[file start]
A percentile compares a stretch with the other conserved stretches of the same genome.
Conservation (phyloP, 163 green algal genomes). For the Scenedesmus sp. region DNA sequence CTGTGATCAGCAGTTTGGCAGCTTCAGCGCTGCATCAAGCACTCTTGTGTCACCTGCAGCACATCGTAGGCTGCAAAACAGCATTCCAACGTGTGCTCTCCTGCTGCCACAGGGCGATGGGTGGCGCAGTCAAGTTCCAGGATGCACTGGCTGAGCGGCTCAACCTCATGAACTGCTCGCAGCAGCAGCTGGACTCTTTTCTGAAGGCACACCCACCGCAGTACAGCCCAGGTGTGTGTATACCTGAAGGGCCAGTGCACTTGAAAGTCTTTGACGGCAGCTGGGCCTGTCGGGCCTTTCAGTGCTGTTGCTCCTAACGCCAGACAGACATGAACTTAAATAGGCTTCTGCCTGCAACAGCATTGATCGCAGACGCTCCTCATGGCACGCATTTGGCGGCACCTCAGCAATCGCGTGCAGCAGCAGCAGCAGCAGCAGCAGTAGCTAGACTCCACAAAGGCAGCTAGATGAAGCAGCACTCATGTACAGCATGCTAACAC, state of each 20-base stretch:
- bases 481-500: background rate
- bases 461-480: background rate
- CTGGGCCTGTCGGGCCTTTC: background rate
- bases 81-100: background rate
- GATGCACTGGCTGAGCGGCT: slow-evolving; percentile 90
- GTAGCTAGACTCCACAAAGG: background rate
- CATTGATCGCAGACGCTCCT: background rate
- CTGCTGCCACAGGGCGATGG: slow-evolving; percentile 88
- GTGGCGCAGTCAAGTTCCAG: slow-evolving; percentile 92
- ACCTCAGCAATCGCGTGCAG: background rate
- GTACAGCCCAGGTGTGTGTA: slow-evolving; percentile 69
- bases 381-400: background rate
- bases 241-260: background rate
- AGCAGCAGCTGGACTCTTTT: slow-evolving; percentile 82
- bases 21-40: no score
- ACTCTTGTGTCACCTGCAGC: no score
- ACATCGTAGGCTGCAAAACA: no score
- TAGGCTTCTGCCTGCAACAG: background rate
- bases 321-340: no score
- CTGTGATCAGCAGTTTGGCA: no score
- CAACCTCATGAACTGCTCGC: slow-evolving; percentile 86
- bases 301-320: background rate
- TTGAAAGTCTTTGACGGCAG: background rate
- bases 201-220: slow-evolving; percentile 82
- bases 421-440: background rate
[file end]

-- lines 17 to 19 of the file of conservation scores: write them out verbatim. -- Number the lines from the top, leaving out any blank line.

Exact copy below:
- bases 21-40: no score
- ACTCTTGTGTCACCTGCAGC: no score
- ACATCGTAGGCTGCAAAACA: no score